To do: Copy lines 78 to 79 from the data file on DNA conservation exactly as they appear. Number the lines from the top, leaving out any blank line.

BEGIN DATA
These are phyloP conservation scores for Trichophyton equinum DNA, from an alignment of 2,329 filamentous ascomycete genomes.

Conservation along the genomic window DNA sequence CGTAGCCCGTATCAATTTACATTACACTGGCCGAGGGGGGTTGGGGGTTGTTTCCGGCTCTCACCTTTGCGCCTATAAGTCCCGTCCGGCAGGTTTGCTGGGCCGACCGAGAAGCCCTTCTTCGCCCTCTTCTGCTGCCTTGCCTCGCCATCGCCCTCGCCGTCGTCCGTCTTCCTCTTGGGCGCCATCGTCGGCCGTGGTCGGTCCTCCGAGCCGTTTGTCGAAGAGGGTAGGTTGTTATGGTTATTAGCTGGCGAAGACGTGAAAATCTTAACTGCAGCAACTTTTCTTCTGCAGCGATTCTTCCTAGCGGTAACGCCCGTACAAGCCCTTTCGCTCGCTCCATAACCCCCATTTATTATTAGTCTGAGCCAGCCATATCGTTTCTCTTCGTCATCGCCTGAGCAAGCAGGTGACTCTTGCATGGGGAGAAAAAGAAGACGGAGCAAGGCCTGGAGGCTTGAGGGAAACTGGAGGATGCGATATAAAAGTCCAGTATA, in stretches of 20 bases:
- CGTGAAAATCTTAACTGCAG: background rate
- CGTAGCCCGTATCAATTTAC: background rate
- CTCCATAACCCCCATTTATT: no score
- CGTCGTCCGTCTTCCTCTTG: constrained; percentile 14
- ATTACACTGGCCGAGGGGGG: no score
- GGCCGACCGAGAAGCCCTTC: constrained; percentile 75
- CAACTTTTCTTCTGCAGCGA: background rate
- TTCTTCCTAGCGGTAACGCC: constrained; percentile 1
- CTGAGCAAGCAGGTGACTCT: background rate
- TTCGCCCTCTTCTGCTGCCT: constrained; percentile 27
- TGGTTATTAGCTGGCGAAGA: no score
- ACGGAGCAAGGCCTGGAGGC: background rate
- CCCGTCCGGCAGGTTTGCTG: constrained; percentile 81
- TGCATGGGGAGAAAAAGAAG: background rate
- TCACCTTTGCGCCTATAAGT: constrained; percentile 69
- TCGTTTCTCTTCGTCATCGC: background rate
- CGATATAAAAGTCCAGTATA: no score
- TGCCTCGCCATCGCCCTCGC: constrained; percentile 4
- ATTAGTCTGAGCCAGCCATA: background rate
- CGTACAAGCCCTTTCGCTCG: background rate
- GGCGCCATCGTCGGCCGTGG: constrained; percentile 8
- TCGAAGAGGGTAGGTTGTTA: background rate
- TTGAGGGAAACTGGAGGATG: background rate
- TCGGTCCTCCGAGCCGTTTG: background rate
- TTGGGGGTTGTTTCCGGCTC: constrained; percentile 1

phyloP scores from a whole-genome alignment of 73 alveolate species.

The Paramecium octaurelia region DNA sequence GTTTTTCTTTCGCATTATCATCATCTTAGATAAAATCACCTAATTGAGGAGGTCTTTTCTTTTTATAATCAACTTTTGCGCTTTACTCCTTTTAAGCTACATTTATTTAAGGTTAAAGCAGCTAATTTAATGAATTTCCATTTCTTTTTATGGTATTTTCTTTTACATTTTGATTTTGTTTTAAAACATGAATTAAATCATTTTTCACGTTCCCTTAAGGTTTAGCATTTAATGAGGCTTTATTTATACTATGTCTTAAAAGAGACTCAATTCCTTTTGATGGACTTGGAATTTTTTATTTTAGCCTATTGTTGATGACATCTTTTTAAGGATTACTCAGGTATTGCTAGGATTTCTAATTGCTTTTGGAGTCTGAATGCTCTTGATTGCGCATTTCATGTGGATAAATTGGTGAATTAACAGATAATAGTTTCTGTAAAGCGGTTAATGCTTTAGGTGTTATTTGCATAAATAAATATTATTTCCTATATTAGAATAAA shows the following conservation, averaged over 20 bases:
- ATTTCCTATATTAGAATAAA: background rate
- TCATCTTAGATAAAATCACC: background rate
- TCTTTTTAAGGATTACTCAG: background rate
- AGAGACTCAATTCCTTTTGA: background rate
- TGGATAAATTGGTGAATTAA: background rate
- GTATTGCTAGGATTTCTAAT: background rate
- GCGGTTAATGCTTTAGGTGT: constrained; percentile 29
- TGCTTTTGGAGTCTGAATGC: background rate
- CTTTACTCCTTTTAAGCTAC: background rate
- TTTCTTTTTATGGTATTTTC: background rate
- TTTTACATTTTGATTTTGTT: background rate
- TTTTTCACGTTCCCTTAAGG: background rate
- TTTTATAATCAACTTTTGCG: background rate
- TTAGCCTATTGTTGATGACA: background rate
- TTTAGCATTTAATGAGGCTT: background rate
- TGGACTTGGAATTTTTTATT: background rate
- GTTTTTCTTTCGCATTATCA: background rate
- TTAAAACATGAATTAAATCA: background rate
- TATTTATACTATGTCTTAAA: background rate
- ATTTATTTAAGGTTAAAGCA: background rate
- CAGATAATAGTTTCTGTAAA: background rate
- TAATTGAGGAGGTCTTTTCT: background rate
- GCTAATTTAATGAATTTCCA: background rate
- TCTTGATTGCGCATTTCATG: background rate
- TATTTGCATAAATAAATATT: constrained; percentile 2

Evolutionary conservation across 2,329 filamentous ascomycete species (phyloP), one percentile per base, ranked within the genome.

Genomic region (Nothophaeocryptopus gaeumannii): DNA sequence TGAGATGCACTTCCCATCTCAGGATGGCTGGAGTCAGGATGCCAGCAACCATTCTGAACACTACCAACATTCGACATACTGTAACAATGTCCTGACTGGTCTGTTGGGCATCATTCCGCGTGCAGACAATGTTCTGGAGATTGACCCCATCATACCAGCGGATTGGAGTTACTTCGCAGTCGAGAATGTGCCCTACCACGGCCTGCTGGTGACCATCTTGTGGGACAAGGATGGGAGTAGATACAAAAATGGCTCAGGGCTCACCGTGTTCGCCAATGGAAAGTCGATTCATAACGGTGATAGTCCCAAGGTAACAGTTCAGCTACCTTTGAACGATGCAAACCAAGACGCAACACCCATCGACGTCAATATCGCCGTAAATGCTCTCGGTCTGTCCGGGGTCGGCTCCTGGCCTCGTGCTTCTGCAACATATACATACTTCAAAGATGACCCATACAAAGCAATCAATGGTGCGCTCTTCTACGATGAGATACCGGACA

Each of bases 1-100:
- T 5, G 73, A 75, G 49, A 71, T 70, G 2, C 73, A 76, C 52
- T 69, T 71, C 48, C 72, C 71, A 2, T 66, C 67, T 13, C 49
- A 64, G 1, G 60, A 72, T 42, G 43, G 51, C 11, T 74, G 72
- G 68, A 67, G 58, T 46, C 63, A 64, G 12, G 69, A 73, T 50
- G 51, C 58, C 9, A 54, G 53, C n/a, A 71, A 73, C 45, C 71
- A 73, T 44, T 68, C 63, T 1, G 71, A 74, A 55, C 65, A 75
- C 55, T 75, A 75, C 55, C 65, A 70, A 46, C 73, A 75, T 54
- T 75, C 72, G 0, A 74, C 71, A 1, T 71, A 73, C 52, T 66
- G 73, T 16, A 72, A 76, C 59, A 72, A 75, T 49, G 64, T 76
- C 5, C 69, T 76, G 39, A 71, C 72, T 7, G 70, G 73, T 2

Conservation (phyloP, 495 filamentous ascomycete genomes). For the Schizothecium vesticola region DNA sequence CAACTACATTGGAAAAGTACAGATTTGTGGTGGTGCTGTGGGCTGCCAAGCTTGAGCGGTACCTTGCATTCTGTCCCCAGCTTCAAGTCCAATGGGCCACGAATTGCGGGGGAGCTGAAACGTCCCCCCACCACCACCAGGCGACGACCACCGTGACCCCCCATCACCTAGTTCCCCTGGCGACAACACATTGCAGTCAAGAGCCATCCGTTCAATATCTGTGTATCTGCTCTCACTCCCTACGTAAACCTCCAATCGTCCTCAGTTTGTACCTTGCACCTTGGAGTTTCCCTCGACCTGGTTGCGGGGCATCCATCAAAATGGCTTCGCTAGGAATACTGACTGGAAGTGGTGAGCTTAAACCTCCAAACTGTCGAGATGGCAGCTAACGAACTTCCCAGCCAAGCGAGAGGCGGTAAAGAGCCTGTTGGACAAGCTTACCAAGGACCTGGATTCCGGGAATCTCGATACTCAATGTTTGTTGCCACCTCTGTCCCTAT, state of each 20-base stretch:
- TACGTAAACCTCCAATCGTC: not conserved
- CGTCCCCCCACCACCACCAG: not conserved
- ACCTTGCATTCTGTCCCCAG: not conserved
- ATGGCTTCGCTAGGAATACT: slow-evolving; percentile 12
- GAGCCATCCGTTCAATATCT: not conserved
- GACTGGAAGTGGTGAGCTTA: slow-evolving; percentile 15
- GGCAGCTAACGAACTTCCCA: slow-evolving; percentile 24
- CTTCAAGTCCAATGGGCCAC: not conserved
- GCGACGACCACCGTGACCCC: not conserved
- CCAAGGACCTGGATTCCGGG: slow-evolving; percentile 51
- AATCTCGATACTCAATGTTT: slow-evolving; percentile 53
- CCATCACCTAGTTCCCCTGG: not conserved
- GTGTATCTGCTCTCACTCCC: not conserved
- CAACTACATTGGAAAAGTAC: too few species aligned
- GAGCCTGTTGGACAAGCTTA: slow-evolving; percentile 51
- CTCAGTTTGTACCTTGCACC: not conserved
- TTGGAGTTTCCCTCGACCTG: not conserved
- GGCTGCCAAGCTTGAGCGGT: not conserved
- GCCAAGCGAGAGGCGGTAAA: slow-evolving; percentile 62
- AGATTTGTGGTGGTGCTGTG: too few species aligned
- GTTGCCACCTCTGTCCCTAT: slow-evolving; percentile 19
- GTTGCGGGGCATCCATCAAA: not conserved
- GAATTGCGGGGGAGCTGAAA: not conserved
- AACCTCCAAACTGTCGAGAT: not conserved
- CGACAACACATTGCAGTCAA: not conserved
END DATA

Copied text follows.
- CCAAGGACCTGGATTCCGGG: slow-evolving; percentile 51
- AATCTCGATACTCAATGTTT: slow-evolving; percentile 53